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The dreaded DLA forms again! Is there such a thing as too long and thick???? (fnarr!)

(10 Posts)
coppertop Sun 29-May-05 13:17:21

It's DLA form time for ds2 and I'm finding that it takes a lot of words to explain just how different he is to an NT 2yr-old. I've typed the extra sheets so that I use less space but I still seem to have lots of extra attachments to put in with Section 2. I also have quite a few medical reports and IDP targets to photocopy and attach. I'm worried that it's going to be so long that no-one at the DLA office will bother to read it and will just turn us down anyway.

So, at the risk of smutty responses, is there such a thing as being too long and thick or is it a case of the more the better?

Chocol8 Sun 29-May-05 17:49:46

Hi Coppertop - love the title!!!! I remember when I first wrote a thread on here about DLA - someone in the know said that the staff who "read" the forms only spend 7 minutes per form...with that in mind, I would perhaps do the most important bits with red ink (not that it isn't ALL important) or highlight it in some way to draw their eye to it? I dunno, just an idea, but very scarey to think after all that hard work, they spend soooo little time looking at it!

Personally, I'd ALWAYS go for thick and long.... x

Davros Sun 29-May-05 18:19:12

A friend, who was a bit of a groupie in her day, once told me that Elvis Costello was Long and Thin I had asked what he was like and this was the response!
Sorry, bit of topic there...
Send it all in, then when/if you appeal its all there and someone has to spend some time on it.

Fran1 Sun 29-May-05 18:24:03

no the longer the thicker the better!

coppertop Sun 29-May-05 18:38:06

I should've known there would be smut involved. I shall never think of Elvis Costello in quite the same way again either.

It was easier with ds1's application as he was older and therefore there was a clearer gap between him and other children of his age. With ds2 it's not enough to just put that he has huge tantrums as anyone reading it will say that nearly all 2yr-olds have tantrums. I need the extra words to show just how his tantrums/meltdowns are different. Maybe they'll just see the size of it (ooer) and think "I can't be @rsed to read all this. I'll just give them higher rate DLA."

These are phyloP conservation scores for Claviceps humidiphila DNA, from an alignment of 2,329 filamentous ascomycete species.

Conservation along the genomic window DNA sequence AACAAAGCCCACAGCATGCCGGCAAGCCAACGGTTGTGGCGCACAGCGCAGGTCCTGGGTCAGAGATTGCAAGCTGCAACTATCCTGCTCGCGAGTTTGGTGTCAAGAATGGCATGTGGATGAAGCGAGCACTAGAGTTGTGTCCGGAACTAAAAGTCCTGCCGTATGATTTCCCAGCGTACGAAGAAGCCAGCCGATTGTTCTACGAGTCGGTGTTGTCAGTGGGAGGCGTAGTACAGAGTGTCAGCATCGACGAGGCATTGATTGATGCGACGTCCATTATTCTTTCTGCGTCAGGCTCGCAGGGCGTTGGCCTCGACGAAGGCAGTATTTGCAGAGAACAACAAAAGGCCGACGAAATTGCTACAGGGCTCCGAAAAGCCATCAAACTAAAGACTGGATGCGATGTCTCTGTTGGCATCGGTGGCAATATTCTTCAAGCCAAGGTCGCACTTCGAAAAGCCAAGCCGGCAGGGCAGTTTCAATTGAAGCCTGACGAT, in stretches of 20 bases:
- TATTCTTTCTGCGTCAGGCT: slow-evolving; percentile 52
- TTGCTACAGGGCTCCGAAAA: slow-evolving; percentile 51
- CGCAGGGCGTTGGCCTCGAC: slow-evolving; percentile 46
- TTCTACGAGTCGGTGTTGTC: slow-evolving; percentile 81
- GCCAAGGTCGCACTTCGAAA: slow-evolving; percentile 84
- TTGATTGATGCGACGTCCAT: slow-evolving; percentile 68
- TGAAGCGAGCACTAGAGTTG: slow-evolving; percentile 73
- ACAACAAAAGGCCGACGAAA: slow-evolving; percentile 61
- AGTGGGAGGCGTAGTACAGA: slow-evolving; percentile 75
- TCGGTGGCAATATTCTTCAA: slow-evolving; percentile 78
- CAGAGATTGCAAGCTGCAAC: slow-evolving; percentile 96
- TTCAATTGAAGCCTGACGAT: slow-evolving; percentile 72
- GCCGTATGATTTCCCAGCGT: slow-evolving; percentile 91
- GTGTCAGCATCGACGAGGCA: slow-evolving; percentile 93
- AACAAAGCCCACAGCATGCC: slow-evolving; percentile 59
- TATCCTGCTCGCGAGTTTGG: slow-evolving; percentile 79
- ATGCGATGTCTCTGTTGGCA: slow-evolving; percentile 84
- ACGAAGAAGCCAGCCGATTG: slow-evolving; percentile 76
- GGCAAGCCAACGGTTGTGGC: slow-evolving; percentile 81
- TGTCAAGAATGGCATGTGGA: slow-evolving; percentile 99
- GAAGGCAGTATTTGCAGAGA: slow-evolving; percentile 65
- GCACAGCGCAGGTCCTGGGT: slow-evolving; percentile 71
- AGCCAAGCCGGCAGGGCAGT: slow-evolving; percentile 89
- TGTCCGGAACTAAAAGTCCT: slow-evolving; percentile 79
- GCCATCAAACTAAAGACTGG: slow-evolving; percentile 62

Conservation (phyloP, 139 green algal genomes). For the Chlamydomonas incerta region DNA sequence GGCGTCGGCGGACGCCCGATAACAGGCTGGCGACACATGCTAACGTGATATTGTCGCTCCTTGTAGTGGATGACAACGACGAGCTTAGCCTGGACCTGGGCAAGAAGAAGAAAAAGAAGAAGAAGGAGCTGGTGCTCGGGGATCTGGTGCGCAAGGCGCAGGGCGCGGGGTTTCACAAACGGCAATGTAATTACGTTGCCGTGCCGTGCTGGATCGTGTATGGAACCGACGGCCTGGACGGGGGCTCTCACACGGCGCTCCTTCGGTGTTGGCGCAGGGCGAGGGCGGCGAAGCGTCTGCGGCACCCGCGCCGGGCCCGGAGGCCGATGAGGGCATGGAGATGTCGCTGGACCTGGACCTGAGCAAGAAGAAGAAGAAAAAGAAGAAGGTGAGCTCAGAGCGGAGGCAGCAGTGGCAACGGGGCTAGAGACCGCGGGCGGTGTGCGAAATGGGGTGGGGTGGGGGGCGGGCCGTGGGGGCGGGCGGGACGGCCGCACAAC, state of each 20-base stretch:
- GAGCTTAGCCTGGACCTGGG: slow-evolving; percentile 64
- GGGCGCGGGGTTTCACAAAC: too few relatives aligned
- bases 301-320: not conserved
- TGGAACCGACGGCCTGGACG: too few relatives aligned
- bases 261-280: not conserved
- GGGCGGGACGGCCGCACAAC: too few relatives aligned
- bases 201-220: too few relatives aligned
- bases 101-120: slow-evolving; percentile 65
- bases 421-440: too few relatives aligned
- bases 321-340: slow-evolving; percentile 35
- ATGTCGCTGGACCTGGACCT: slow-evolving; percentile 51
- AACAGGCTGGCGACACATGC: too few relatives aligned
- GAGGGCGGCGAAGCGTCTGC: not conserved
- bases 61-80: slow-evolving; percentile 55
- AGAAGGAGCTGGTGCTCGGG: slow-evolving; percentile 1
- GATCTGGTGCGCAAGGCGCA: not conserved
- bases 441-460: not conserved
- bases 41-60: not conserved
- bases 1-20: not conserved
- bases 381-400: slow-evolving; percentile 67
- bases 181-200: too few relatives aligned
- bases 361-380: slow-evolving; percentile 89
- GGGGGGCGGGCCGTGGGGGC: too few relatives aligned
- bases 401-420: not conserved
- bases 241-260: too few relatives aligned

Chocol8 Sun 29-May-05 18:57:48

...and then you woke up eh Coppertop?!!!

No, i'm sure this cunning plan will work...really!

coppertop Sun 29-May-05 19:02:46

Darn! It was worth a try.....

KarenThirl Mon 30-May-05 07:36:33

I've just sent in my first claim for J and got lots of good advice from a mum whose children claim for ME. She suggested bullet-pointing each section with Difficulties and Extra Care Needed, plus highlighting key words in the more descriptive paragraph(s) below. I have to admit the finished document did look easy to read, and the detailed information was there if they felt the need to investigate further.

Also, I didn't write anything on the form itself other than times/frequencies. The actual details were on a separate Word document with the same headings on each section as were on the form and cross referenced. I gave a covering letter as well explaining how and why I'd presented it that way.

Now I just have to wait and see if it did any good...

coppertop Mon 30-May-05 20:50:56

The highlighting option sounds good too. I've started writing on the form itself but the boxes are so tiny that I've hardly been able to fit anything in.

KarenThirl Tue 31-May-05 07:26:17

CT, you could download another copy and start again. My feeling is that if it's untidy it makes it harder to read and they'll lose interest quicker, and that goes for 'continuing on another sheet'. If there are loads of itty-bitty attachments it becomes messy and nobody's going to get through that in seven minutes or whatever. If it's on one document, however long, it will make it easier for the assessors to work through.

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